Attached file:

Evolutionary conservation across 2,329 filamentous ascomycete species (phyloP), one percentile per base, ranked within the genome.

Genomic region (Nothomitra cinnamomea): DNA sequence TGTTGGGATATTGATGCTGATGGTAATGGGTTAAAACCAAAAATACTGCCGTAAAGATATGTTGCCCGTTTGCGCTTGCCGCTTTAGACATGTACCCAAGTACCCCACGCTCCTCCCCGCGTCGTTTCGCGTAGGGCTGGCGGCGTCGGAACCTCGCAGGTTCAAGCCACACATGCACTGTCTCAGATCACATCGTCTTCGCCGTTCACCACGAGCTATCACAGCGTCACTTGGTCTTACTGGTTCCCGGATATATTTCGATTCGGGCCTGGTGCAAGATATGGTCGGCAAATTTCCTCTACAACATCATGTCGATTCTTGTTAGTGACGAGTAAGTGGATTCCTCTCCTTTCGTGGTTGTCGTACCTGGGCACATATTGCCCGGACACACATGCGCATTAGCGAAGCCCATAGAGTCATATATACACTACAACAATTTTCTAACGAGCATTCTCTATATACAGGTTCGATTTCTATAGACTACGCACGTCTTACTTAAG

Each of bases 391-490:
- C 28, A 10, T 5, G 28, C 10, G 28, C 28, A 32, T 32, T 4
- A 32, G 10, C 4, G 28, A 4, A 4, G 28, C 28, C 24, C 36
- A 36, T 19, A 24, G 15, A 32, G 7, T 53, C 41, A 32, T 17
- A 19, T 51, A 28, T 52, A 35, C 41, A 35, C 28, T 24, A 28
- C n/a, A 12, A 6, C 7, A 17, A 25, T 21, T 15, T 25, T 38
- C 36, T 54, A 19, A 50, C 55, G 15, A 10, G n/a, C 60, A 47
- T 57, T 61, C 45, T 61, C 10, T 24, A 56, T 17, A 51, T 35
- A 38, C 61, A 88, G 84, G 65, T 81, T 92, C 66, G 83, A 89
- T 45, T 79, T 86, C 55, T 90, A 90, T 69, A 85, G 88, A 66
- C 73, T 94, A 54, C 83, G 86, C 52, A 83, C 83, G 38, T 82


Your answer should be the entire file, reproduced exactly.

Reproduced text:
Evolutionary conservation across 2,329 filamentous ascomycete species (phyloP), one percentile per base, ranked within the genome.

Genomic region (Nothomitra cinnamomea): DNA sequence TGTTGGGATATTGATGCTGATGGTAATGGGTTAAAACCAAAAATACTGCCGTAAAGATATGTTGCCCGTTTGCGCTTGCCGCTTTAGACATGTACCCAAGTACCCCACGCTCCTCCCCGCGTCGTTTCGCGTAGGGCTGGCGGCGTCGGAACCTCGCAGGTTCAAGCCACACATGCACTGTCTCAGATCACATCGTCTTCGCCGTTCACCACGAGCTATCACAGCGTCACTTGGTCTTACTGGTTCCCGGATATATTTCGATTCGGGCCTGGTGCAAGATATGGTCGGCAAATTTCCTCTACAACATCATGTCGATTCTTGTTAGTGACGAGTAAGTGGATTCCTCTCCTTTCGTGGTTGTCGTACCTGGGCACATATTGCCCGGACACACATGCGCATTAGCGAAGCCCATAGAGTCATATATACACTACAACAATTTTCTAACGAGCATTCTCTATATACAGGTTCGATTTCTATAGACTACGCACGTCTTACTTAAG

Each of bases 391-490:
- C 28, A 10, T 5, G 28, C 10, G 28, C 28, A 32, T 32, T 4
- A 32, G 10, C 4, G 28, A 4, A 4, G 28, C 28, C 24, C 36
- A 36, T 19, A 24, G 15, A 32, G 7, T 53, C 41, A 32, T 17
- A 19, T 51, A 28, T 52, A 35, C 41, A 35, C 28, T 24, A 28
- C n/a, A 12, A 6, C 7, A 17, A 25, T 21, T 15, T 25, T 38
- C 36, T 54, A 19, A 50, C 55, G 15, A 10, G n/a, C 60, A 47
- T 57, T 61, C 45, T 61, C 10, T 24, A 56, T 17, A 51, T 35
- A 38, C 61, A 88, G 84, G 65, T 81, T 92, C 66, G 83, A 89
- T 45, T 79, T 86, C 55, T 90, A 90, T 69, A 85, G 88, A 66
- C 73, T 94, A 54, C 83, G 86, C 52, A 83, C 83, G 38, T 82